Why do we have a leap year

Why are there leap days?

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The year has 365 days. That is how long it takes the earth to orbit the sun. Then a new solar year begins. This is what the Greek astronomer Hipparchus said almost 200 BC. Calculated.

According to his calculation, however, it was not exactly 365 days, but 5 hours, 55 minutes and 12 seconds more.

That is almost a quarter of a day! But there cannot be a quarter of a day. What to do?

The Roman general Julius Caesar had the solution: every four years there is an additional day in the year, a leap day. With the Julian calendar he introduced, the time calculation should be correct again. They thought.

But Hipparchus had miscalculated: by 11 minutes and 14 seconds. Accordingly, there was one leap year too many every 128 years. And that had an impact on the seasons. The beginning of spring shifted more and more into winter.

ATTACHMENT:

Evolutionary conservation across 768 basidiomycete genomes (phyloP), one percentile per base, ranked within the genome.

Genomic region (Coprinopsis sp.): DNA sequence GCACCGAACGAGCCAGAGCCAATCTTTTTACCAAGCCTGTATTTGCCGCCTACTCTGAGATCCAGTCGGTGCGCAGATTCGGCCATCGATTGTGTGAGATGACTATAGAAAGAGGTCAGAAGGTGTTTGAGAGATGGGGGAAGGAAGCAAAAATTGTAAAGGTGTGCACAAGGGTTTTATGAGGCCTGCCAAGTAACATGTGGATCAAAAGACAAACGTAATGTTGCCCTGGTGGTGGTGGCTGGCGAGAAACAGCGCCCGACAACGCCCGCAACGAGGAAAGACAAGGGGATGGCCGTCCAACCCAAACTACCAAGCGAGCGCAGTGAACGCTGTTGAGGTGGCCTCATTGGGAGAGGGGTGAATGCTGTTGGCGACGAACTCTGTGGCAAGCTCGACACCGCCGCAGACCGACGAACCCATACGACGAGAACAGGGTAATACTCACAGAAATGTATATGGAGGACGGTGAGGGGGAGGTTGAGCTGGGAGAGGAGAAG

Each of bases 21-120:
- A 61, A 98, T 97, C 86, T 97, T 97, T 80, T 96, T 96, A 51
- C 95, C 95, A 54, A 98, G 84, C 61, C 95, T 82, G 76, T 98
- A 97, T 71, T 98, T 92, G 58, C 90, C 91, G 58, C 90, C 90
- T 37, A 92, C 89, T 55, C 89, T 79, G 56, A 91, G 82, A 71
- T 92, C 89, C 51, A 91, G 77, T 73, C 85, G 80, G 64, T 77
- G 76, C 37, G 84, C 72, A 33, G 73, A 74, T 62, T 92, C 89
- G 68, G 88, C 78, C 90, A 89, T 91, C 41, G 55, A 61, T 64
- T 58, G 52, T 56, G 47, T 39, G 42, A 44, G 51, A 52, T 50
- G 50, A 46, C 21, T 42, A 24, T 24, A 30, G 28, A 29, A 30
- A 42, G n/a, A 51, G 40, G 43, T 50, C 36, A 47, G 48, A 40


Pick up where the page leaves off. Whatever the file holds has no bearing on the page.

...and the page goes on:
When the spring of 1582 began ten days early, Pope Gregory corrected the calendar by the missing 11 minutes and 14 seconds. He introduced the Gregorian calendar, which we still use today. A solar year therefore lasts 365 days, 5 hours, 48 ​​minutes and 46 seconds. That is 365.25 days.

The leap year continues - but no longer just every four years. The calculation has become a little more complicated:

All leap years divisible by 100 are canceled, for example in 1900 and then again in 2100. But because that would not be entirely correct, there is another exception to this rule: All leap years that are divisible by 400 remain leap years , so 1600, 2000 and then again 2400.

So the year 2000 was a leap year, because 2000 is divisible by 100 and 400. On the other hand, 2100 will not be a leap year because 2100 is not divisible by 400. So for everyone whose birthday is on February 29th, it's best to get a calculator right away so that they don't miss their next birthday. :-)